Chancellor George Osborne today launched the National Infrastructure Commission, to oversee £100bn of spending on infrastructure projects.
He said infrastructure is "at the heart" of the November spending review, with the money being used by 2020, and insist that the promised £15bn roads investment strategy will be realised.
The money is to be spent on "vital projects" such road, rail and flood defence improvements.
"This is about jobs, growth, living standards and ensuring Britain is fit for the future," Osborne said. He added:
Infrastructure isn’t some obscure concept – it’s about people’s lives, economic security and the sort of country we want to live in. That’s why I am determined to shake Britain out of its inertia on infrastructure and end the situation where we trail our rivals when it comes to building everything from the housing to the power stations that our children will need.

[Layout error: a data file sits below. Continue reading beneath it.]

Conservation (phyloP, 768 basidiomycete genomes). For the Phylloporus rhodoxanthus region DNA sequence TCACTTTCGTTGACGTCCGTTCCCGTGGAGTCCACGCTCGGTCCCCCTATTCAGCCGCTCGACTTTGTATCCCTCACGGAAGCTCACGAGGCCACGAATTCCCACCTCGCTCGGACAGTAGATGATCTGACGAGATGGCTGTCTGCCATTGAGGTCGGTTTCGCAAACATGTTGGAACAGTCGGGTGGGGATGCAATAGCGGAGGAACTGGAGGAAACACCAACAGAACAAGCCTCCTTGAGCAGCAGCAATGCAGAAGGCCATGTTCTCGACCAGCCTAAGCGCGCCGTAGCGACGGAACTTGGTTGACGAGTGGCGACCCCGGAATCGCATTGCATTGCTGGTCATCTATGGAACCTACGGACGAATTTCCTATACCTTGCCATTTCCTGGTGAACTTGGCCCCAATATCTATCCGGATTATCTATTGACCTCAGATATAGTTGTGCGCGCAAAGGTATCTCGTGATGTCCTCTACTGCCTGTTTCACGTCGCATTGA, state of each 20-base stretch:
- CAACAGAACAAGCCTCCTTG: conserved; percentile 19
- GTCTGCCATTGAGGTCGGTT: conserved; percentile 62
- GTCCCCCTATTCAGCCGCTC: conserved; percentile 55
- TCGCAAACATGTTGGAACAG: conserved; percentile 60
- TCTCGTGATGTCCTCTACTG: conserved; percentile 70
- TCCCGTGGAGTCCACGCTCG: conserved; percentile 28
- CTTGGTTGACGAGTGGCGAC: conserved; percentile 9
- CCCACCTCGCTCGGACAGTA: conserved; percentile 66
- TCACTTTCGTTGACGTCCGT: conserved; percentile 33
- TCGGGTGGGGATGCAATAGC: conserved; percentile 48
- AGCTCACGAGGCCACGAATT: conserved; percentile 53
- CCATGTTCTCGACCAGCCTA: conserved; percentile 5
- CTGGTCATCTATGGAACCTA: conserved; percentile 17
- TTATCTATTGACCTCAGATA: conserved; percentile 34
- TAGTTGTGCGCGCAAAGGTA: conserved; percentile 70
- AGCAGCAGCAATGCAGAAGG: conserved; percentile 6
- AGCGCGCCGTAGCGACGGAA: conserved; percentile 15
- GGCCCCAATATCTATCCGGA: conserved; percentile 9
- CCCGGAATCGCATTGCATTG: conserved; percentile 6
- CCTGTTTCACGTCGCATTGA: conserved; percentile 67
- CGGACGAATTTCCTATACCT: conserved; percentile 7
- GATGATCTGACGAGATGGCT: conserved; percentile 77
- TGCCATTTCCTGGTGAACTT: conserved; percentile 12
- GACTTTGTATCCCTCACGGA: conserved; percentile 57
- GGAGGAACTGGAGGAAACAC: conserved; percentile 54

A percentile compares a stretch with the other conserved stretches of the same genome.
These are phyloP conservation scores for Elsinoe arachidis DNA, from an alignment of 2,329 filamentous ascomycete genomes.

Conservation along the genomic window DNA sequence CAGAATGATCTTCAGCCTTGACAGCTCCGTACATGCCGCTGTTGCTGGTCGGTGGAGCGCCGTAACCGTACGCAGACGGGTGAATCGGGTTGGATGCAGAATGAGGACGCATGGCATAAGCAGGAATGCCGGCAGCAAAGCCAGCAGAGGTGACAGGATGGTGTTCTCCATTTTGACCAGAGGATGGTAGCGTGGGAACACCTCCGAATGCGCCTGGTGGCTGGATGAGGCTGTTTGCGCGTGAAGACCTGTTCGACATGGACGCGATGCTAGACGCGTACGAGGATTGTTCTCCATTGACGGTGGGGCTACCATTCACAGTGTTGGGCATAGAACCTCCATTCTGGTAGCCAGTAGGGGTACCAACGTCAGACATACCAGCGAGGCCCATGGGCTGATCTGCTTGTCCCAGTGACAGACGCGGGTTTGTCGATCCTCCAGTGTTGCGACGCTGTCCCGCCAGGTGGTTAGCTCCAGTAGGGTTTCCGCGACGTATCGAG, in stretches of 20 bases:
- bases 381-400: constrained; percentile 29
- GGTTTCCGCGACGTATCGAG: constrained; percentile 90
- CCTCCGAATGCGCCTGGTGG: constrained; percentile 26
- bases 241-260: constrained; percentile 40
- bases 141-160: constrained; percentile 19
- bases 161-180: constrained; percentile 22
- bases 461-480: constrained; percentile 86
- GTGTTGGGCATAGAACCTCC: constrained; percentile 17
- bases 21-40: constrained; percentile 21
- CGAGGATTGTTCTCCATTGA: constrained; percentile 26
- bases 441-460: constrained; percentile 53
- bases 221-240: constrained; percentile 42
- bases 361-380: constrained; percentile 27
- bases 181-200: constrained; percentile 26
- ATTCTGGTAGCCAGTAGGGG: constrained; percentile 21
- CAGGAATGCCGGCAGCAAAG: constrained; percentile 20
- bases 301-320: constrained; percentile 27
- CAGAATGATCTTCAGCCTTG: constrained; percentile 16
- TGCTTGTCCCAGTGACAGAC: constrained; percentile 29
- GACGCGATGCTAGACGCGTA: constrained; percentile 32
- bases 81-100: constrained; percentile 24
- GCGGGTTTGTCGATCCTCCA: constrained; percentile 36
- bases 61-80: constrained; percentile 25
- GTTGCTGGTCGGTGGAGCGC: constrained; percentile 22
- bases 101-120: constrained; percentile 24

We need to think long-term and deliver a cross-party consensus on what we need to build. I am delighted Andrew Adonis and this world-class group of experts have agreed to come together on the National Infrastructure Commission to help us do that.
He made the statement at the National Railway Museum in York, and the commission will focus on London's transport, energy and links between cities in the North.
During the Conservative party conference Osborne revealed that the body will be chaired by Lord Adonis, the former Labour transport secretary.
Other commissioners include Lord Michael Heseltine, former deputy Prime Minister and professor Tim Besley, a former member of the Bank of England's monetary policy committee.